In its heyday, the mangroves at Bonnet House in Fort Lauderdale, Florida, sheltered a barrel of wild monkeys who so loved their mistress, Evelyn Bartlett, that they seemed to know exactly when she was en route from Massachusetts. By the time she arrived for the winter season, they were gathered in the branches overhanging the porch, awaiting the toast points with strawberry jam that Evelyn fed them.
It seems outrageous, calling to mind Mrs. Thurston Howell III, doesn’t it? But such are the privileges of the very very wealthy. And what good fortune that Evelyn Bartlett (whose maiden name was indeed Fortune) did not sell her valuable property to Fort Lauderdale developers, that instead she donated all 35 acres to the Florida Trust for Historic Preservation.
Today, Bonnet House is one of the only homes and art studios of two recognized American artists — Frederic Bartlett and his wife Evelyn — that has remained intact with original furnishings. I highly recommend a visit. For $20 you too can feed monkeys, wander the loggias, explore the dense hammocks, and marvel at the artistic talents of its former occupants. I think it is our version of Monet’s Giverny.
Here is a quick history on Bonnet House and the interesting people who built it.
Until 1895, the property was nothing more than mangroves, Florida scrub bushes and sandy beaches. But that year, Hugh Taylor Birch, a successful Chicago lawyer and amateur artist, found himself blown ashore in a storm, and he decided he liked the place. It would be an escape from Chicago’s relentless noise. So he bought up a bunch of land for thirty dollars an acre — a very valuable investment. In the end, he owned almost 3.5 miles of beachfront property in what is now the heart of Fort Lauderdale.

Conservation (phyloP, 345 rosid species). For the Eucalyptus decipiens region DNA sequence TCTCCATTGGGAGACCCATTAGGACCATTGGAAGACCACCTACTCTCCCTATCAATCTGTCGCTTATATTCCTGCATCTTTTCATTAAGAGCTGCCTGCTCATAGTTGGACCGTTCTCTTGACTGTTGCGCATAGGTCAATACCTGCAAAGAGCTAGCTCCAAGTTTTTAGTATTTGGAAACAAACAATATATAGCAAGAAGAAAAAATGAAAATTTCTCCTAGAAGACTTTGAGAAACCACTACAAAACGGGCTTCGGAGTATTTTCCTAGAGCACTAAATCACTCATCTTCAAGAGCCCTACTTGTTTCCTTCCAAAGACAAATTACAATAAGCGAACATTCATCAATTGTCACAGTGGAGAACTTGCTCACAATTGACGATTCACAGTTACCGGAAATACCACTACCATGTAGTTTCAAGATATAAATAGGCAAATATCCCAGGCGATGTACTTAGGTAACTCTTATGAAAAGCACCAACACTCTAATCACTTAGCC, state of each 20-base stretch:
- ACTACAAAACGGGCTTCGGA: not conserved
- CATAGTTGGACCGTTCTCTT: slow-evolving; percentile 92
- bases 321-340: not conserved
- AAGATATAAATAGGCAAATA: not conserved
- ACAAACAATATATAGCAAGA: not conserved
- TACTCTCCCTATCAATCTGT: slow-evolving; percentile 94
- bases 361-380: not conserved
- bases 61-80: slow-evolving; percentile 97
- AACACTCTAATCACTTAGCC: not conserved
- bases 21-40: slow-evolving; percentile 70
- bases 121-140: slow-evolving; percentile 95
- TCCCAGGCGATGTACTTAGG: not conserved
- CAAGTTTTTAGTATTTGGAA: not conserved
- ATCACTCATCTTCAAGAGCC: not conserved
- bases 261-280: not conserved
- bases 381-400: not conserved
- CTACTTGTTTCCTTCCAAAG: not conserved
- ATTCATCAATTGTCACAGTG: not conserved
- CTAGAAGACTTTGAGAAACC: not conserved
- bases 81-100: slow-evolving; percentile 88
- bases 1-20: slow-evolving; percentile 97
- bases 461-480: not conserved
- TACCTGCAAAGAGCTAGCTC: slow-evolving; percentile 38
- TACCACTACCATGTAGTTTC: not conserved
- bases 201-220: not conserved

In 1919, Hugh gave the bulk of the land to his daughter Helen and her husband, artist Frederic Clay Bartlett, as a wedding gift. The Bartletts built a plantation-style home named the Bonnet House (after the bonnet lily that grows in profusion on the property), where they spent their winters. The rest of the year, they traveled extensively in Europe, scooping up all manner of fabulous art painted by those renegade Impressionists, including Georges Seurat’s A Sunday on La Grande Jatte. Tragically though, Helen died within five years, of cancer, in 1925.
Frederic subsequently married Evelyn Fortune Lilly, ex-wife of Eli Lilly, grandson of the pharmaceutical giant. With this marriage, a second renaissance of the Bonnet House began. Both Frederic and Evelyn were talented artists and they embellished Bonnet House with their own paintings, collected works from their travels (such as a stunning mural of ancient Persian Kings), and charmingly decorated rooms, loggias, porches and gardens.
Frederic died in 1953, but Evelyn continued to return each winter. In 1983, she donated Bonnet House to the Florida Trust for Historic Preservation —at the time, the largest charitable gift in Florida history— but she continued to live there until the ripe age of 109 when she passed in 1997.
Today, Bonnet House remains largely as it looked in the 1930s and 40s, except it is completely surrounded by modern day Fort Lauderdale. It is a secret island of wild monkeys, fine paintings, antique dishes, carousel animals, and ancient orchids, right under the shadow of glass and steel high rises.
Please enjoy my tour, but excuse the poor quality of my photos. The signs say no photography, a rule I blatantly broke.
Seeing as this is a Friday and Evelyn was such a gracious host, I’ll end today’s blog post with one of her recipes using the Rangpur lime, which Evelyn brought from India to her property. May you have an artful and interesting weekend!
Rangpur Lime Cocktail
four parts Barbados Eclipse dark rum
1 part fresh Rangpur lime juice
sweeten to taste with Vermont maple syrup and serve over crushed ice.